Ludomedia #70

December 16, 2019

Ludomedia

Lesens-, hörens- und sehenswerte Fundstücke aus der Welt der Spiele.


Christian Huberts: Die Spieler scheißen auf den größten Haufen

  • “Death Stranding belohnt somit Influencer. Jeder möchte viel Laufpublikum fĂĽr seine Leitern und am Ende fĂĽhren gleich fĂĽnf ĂĽber denselben Fluss. Der Teufel, in dem Fall der Spieler, scheiĂźt auf den größten Haufen. Alle anderen können der Elite zumindest den erhobenen Daumen zeigen.”

Jonathan Blow: Making Games in 2019 and Beyond

  • “It’s hard for people to understand what your game will be. […] Look, feedback is good. […] Seeing other people interact with your game can shatter any illusions that you may have. […] On the other hand […] if you release something in early access and it’s far from what it’s going to be, I think most of the feedback will be incorrect.

Mark Brown: The Most Innovative Game of 2019

  • “While making an open-ended puzzle game sounds great, it’s open to easy answers […] so the designer’s job is to actually lock you in and force restrictions on you.”

Rym DeCoster & Scott Rubin: Take Your #@*$ Turn!

  • “If a game is fun, but it takes a long time, it’s not that good. Or at least it has a low fun economy. […] If you can find a game that is a certain amount of fun, but takes like 10 or 20 or 30 minutes to play, that game is probably objectively better as a game, and you should seek those games out. You should reward the games […] that respect you enough to not waste your time.”

Stephen Blessing: The Incan Gold Experiment (GameTek 213.5)

  • “We had an abstract condition, which is devoid of any content or theme. […] The abstracts, regardless if they were playing more risky or more cautious […] scored higher than the other two conditions, and they also took significantly less time playing.”

Spiele des Jahres 2019

December 9, 2019

1. Minion Masters

Im Grunde gehört Minion Masters seit Jahren zu meinen meistgespielten Titeln. Nun ist das Echtzeit-Kartenspiel aber endlich nicht mehr im Early Access und damit auch für meine Top-Liste qualifiziert.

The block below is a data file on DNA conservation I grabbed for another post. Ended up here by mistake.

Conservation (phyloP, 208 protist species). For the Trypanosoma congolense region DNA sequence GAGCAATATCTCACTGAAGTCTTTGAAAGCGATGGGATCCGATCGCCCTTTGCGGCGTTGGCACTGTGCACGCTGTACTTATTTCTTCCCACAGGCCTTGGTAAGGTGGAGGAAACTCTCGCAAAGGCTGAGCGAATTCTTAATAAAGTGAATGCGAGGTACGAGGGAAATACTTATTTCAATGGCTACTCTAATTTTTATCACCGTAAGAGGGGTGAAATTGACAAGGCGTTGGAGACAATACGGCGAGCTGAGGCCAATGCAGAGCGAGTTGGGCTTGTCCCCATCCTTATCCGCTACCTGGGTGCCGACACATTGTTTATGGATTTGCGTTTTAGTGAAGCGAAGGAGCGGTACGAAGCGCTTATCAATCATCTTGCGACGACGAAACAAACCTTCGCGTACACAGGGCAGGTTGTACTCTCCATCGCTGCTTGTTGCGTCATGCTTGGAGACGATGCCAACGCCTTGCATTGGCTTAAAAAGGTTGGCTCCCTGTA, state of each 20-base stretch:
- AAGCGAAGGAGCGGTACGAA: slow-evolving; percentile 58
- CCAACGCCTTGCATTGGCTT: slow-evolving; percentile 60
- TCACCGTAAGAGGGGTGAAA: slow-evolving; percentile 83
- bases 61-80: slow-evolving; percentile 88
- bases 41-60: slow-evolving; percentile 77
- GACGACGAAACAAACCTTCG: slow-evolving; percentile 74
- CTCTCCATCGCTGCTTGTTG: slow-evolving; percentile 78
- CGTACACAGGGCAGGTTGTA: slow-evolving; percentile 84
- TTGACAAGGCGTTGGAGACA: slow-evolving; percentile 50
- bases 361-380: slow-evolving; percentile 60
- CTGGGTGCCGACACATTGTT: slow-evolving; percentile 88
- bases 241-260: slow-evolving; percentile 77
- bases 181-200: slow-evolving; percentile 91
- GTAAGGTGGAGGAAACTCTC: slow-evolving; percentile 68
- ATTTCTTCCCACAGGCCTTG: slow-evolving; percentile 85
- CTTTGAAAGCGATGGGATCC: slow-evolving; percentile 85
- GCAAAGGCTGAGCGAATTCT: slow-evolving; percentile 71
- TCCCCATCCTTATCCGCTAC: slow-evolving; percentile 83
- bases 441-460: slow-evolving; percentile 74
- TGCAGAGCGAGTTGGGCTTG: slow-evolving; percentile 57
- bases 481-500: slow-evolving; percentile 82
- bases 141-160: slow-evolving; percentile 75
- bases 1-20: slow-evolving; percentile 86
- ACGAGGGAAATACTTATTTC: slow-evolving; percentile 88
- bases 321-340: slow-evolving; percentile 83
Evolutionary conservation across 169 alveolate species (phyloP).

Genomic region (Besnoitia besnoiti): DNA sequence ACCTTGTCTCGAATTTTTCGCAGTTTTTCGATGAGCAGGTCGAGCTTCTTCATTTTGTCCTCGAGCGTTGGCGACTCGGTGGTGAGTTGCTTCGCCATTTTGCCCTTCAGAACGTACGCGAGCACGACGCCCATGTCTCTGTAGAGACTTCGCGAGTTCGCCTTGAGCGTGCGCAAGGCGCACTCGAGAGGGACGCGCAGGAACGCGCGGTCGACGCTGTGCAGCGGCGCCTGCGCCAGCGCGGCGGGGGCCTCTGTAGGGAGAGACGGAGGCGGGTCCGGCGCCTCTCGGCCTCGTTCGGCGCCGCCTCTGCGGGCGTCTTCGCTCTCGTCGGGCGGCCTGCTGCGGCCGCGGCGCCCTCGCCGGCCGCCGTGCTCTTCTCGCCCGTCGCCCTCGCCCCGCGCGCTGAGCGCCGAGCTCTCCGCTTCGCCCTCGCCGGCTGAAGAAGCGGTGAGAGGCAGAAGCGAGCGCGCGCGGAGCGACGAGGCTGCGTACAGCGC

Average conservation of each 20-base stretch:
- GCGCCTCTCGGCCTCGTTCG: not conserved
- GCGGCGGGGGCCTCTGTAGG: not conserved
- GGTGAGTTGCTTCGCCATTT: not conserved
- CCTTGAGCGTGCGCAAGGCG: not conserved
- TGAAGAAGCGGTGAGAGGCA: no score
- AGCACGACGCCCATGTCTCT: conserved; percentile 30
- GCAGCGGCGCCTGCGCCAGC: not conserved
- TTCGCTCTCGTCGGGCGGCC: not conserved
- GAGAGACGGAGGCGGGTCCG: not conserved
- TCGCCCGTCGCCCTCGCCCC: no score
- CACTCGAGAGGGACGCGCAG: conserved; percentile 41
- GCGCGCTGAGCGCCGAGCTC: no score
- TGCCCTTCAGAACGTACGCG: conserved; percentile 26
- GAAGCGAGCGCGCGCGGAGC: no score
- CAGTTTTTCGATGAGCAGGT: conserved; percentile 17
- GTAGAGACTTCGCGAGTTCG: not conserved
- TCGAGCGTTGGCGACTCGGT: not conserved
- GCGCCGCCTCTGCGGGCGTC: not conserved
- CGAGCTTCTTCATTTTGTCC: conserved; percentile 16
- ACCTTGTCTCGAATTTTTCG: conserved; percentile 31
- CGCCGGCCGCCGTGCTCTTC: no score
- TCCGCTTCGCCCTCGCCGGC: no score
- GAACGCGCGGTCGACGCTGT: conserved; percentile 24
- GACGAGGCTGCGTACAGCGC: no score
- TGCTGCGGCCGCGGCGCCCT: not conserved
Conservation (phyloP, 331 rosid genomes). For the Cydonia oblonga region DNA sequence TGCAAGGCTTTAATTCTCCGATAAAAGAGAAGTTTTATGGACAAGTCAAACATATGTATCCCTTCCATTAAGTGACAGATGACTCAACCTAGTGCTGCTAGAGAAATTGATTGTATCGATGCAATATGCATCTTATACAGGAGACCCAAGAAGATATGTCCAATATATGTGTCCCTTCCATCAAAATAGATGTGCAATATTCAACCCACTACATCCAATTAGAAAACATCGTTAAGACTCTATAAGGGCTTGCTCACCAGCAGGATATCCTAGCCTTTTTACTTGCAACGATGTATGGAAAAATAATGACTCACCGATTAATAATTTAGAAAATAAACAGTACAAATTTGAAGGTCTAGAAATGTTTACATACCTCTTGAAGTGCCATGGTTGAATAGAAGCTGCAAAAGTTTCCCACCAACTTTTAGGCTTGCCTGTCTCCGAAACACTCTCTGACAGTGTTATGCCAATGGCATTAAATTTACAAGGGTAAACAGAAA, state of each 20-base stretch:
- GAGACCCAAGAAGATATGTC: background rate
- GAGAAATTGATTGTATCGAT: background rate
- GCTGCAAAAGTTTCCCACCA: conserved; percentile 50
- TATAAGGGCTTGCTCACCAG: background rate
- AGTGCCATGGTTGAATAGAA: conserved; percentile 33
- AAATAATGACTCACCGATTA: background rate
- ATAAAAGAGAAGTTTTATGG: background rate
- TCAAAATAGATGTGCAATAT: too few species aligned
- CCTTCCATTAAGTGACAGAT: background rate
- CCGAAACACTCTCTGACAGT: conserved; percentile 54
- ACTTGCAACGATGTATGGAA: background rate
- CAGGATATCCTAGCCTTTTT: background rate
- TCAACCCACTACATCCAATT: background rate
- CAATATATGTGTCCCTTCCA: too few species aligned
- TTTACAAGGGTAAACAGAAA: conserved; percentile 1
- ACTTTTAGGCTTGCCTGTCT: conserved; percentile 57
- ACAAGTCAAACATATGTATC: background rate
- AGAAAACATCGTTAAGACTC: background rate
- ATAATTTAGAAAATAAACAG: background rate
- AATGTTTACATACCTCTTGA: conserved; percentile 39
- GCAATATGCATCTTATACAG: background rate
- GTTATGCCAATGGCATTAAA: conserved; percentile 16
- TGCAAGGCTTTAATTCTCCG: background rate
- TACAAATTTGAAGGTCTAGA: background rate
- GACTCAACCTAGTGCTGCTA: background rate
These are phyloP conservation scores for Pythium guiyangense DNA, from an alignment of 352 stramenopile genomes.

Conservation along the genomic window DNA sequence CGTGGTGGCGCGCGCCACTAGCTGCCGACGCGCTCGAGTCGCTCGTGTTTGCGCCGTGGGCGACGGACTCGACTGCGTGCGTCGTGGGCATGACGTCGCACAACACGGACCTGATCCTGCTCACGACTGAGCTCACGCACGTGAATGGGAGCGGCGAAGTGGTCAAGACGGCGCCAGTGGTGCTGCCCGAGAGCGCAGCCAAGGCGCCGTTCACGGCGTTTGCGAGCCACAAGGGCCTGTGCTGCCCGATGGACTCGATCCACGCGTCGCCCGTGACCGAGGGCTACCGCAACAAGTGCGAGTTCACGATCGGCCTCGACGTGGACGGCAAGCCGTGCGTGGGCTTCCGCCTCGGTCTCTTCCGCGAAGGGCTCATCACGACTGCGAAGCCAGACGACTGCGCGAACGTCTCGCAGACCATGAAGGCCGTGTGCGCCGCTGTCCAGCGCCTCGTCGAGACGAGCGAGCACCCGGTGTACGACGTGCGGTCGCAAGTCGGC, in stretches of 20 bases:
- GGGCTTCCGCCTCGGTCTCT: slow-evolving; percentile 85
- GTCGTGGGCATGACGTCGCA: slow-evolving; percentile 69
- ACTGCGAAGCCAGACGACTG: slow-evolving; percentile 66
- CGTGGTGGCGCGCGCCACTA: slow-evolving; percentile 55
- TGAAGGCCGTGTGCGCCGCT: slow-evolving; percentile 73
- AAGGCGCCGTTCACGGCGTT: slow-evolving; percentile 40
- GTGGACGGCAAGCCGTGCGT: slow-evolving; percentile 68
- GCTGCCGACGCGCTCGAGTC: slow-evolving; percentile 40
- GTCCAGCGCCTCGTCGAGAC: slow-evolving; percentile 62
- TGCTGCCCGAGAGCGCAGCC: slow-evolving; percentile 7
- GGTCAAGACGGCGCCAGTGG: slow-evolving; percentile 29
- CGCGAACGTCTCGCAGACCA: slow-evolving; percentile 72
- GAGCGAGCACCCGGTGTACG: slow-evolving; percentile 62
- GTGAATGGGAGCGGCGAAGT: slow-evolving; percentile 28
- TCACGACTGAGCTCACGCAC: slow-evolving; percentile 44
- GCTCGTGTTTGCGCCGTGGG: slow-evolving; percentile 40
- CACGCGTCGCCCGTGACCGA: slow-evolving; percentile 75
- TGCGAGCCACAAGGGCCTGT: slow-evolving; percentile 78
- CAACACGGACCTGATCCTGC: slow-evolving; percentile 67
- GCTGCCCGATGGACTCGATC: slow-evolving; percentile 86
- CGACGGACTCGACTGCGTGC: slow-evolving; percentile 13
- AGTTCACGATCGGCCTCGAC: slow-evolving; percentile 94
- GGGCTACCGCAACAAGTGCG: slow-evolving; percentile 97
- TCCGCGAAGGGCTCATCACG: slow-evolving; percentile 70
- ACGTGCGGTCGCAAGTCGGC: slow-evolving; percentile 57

Kurz beschreibe ich es gerne als “Clash Royale in gut”. In Wahrheit ist der Mobile-Hit von Supercell auch kein ganz schlechtes Spiel. Doch “MM” liegt in so ziemlich allen Belangen vorn. Es ist tiefer, flexibler, fairer, enthält deutlich weniger Grind und bietet mit seinen “King of the Hill”-Anleihen auch das wesentlich interessantere Grundsystem.

DarĂĽber hinaus kann man die Entwickler von BetaDwarf kaum genug loben. Sie supporten ihre Spiele grundsätzlich ĂĽber lange Zeit und fĂĽgen entsprechend auch bei Minion Masters seit Beginn der Early-Access-Phase vor 3 Jahren regelmäßig Content hinzu (zuletzt einen vollwertigen “Roguelike”-Modus) und feilen am Balancing. Belohnt wird dies mit einer ĂĽber Jahre hinweg stabilen Spielerschaft. Zurecht!

2. Auto Chess: Origin

Bereits als Mod fĂĽr Dota 2 wies “Auto Chess” ein sehr interessantes Konzept auf, war aber noch ziemlich clunky und fehleranfällig. Doch das Mod-Team von Drodo Studio besserte schnell selbst nach und entwickelte eine Mobile-Umsetzung.

“Origin” stellt meines Erachtens den bislang besten Genre-Vertreter des neu begrĂĽndeten Genres der “Auto Battler” dar. Im Gegensatz zu vielen anderen Titeln stimmt das Balancing, da auf Monate an Daten durch den Quasi-Betatest mittels der Original-Mod zurĂĽckgegriffen werden konnte. Auch wird das Konzept nicht mit Nebenkriegsschauplätzen ĂĽberladen (wie etwa in Riots Teamfight Tactics). Und Valves eigenes Dota Underlords hat sich mit seinen namensgebenden “Underlords” ohnehin selbst zu Fall gebracht.